What we wanted was somebody to develop frontend and backend code and delegate tasks to two other team members. While there were management responsibilities as part of the job description, the core of the job was to be an individual contributor. When we put Manager in the job title, and over-emphasized management experience in our requirements, we immediately communicated to anyone reading the posting that our open position spent most of the day doing manager-y things like talking to stakeholders and curating Gantt charts. Everything else we put in that job description might as well not have even been there.

If you want to attract the best candidates you can, you might be taking the wrong approach by trying to sell them on the company first. Your goal should be to figure out why the day-to-day work is meaningful, tap into that, and tie the organization back into the pitch. And if the job title in the posting happens to be an impediment to getting that point across, don’t be afraid to change it.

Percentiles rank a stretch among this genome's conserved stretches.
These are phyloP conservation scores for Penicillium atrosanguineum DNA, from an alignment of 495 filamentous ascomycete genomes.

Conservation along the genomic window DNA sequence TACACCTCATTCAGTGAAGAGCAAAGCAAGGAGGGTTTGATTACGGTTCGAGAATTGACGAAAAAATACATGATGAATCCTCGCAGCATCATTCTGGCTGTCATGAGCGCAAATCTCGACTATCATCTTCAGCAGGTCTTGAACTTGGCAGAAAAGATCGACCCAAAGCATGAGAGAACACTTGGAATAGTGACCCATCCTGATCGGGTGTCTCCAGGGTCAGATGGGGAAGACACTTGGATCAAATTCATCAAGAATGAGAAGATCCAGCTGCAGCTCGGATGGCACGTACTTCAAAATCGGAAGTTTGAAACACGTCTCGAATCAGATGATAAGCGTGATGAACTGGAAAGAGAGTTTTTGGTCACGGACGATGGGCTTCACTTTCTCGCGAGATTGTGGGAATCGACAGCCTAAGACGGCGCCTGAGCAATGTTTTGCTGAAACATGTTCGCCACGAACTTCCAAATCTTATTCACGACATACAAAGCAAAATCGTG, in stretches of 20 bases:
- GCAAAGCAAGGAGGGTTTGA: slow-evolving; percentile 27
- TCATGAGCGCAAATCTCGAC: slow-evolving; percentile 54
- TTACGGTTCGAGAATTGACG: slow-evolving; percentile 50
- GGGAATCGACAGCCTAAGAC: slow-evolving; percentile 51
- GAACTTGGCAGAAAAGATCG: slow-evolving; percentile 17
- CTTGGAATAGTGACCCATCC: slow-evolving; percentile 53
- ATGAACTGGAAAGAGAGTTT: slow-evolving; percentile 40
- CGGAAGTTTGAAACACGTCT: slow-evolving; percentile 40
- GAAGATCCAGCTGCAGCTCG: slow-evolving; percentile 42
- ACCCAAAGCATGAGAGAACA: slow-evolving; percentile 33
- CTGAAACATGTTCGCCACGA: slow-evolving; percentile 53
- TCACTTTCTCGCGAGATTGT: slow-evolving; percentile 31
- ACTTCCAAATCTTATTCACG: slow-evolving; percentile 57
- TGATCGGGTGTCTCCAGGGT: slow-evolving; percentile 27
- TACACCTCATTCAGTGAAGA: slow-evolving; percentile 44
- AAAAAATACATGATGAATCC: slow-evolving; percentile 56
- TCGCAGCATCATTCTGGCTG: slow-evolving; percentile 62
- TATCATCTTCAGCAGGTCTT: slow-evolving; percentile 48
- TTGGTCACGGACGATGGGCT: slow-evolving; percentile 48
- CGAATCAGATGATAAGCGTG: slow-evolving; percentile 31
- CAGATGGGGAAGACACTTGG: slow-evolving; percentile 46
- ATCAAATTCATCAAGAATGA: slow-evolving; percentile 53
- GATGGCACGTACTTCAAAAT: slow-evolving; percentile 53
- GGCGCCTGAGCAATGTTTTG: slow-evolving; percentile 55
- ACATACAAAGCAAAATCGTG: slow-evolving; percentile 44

Mega updates to Metricinga

After a couple of months of not receiving the TLC it deserves, I’ve pushed a major update to Metricinga on GitHub. Here’s the highlights:

  • Completely rewritten. I wasn’t really happy with the tight coupling of components in the old version; among other things, it made it really hard to write tests. The new version uses extremely loose coupling between Greenlets, so I can actually get around to writing proper regression tests now. It should also be a lot simpler to support things like writing metrics to multiple backends (StatsD, OpenTSDB, etc.) once that support is implemented — writing to more than one at a time should be really trivial too.